Compared to behavioural change in society, substituting fossil raw material sources with biomass requires a more substantial value-chain adaptation and technological innovation. The potential for GHG emissions abatement by using biomass-based production of ethylene and propylene, which are the most basic building blocks of the petrochemical value network, is enormous. However, biomass availability is limited on our planet; before we use any type of biomass for material or energetic purposes in the chemical industry, we must satisfy the demand for food. Only if some biomass is still left should bioenergy be targeted as a product. Since we cannot infinitely scale up biomass production due to biodiversity limitations, which we have already reached today in terms of land use, we must use the available biomass wisely.

Another highly attractive feedstock for the petrochemical value network is simple CO2. Via carbon capture and utilization, the chemical industry has the means to figuratively extract raw materials out of thin air. However, this process, called energy to methanol, is most efficient with highly concentrated streams of CO2, such as direct emissions from other industrial facilities. Taking it out of the air, as is being done in Iceland, is extremely inefficient and requires large quantities of energy and heavy investments.

What’s next?

Together, these three feedstock types – recycled plastics waste, renewable biomass and CO2 – have the potential to reduce large amounts of global GHG emissions; however, they also require large amounts of green electricity, such as from wind or solar sources. Therefore, cross-industry action and change are needed for our society to succeed in this all-encompassing challenge to reach net zero by 2050.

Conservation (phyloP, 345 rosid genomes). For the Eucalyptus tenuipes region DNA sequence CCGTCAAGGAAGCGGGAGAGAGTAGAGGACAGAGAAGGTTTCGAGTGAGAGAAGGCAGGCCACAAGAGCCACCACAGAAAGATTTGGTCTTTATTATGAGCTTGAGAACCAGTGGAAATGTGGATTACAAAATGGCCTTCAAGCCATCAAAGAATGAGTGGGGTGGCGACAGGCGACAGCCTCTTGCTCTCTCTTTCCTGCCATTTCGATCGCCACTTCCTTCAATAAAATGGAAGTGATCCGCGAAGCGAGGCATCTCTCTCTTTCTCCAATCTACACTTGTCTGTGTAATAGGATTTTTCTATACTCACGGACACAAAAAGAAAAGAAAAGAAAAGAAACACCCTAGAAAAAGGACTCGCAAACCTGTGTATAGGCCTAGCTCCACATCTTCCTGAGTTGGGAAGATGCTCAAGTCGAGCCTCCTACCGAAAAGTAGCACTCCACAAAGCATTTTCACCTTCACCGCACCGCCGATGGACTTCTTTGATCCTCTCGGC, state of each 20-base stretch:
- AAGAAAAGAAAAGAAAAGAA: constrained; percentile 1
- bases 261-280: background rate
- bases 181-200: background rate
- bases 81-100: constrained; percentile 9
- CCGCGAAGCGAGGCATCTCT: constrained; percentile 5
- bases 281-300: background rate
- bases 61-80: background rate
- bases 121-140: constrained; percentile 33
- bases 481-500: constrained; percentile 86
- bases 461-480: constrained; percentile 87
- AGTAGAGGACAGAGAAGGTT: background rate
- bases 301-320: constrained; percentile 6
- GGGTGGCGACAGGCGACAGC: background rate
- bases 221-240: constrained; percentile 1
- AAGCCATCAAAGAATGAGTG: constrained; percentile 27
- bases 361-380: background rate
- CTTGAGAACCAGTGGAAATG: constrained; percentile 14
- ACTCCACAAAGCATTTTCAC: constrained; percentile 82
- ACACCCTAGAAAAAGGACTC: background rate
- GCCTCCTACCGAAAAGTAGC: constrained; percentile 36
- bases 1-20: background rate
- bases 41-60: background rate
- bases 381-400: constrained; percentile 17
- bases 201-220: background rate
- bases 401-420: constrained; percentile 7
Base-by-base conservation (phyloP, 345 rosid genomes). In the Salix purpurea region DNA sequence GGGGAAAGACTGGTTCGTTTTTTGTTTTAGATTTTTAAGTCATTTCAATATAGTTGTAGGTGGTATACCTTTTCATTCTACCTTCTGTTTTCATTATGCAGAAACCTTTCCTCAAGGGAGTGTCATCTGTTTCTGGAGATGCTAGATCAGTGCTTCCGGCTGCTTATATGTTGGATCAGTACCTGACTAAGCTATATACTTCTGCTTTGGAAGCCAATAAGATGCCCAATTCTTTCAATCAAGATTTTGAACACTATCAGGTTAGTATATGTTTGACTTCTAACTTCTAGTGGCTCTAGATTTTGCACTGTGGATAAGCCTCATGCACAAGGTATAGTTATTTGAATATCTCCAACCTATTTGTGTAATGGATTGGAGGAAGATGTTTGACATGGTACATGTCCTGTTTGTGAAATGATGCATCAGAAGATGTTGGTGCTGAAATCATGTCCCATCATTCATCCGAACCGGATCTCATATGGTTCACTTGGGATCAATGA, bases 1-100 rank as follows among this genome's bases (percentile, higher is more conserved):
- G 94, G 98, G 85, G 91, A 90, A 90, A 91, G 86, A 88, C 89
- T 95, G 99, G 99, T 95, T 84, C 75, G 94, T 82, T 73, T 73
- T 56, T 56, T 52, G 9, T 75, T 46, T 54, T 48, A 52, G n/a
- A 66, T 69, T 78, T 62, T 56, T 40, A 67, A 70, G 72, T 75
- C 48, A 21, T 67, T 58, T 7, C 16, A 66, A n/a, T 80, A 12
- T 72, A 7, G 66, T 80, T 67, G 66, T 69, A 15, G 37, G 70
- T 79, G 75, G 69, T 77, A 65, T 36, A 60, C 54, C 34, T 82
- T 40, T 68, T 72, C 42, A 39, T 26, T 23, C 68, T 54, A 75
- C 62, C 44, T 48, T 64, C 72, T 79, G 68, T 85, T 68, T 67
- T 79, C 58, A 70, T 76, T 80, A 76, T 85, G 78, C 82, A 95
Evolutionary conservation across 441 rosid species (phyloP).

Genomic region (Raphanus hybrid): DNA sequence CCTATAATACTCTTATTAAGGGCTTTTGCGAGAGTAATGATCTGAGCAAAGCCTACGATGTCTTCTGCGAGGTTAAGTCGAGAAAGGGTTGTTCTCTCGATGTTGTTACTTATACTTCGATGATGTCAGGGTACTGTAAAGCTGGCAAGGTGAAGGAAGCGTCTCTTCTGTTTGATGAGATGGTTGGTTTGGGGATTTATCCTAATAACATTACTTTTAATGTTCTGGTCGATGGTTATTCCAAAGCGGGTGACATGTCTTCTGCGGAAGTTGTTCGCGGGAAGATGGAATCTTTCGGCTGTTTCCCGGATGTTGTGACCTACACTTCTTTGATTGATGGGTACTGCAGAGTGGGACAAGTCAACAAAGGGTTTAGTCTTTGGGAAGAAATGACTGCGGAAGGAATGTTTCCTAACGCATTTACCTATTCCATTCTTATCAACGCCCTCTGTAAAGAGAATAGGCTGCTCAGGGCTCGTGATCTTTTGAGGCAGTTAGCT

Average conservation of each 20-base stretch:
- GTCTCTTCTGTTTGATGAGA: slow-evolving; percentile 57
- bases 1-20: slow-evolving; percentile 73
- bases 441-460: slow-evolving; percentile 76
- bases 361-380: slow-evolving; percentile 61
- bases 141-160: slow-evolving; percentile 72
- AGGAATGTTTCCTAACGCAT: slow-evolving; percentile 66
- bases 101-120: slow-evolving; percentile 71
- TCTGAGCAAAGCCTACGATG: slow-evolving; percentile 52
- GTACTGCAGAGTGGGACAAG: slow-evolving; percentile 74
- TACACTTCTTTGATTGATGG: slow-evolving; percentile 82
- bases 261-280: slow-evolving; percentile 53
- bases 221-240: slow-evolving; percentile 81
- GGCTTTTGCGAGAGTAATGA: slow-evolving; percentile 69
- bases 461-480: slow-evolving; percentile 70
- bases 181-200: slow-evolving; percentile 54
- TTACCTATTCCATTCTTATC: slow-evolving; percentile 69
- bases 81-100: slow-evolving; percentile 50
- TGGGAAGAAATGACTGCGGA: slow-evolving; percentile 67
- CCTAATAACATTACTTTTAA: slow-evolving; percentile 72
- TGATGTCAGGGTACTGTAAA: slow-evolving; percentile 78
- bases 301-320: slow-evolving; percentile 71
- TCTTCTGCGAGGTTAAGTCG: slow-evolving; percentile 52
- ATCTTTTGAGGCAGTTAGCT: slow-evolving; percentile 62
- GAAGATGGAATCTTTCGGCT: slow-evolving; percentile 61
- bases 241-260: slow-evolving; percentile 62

How is the World Economic Forum facilitating the transition to clean energy?

New business models and novel collaborations among multiple parties from various value chains must be developed and established to succeed in this goal. Change is required from all of us: Mindsets and established business models in the industry must change, society’s behaviour must change, policies and regulations must change, funding opportunities must be created. With a shared ambition to put the chemical industry on a path to net-zero emissions by 2050, major chemical sector companies and the World Economic Forum have established the Low Carbon Emitting Technologies (LCET) initiative. This aims at accelerating the development and upscaling of low-carbon emitting technologies through a collaborative innovation approach resulting in the creation of lighthouse projects in key value chains.

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The views expressed in this article are those of the author alone and not the World Economic Forum.

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Industries in DepthEnergy Transition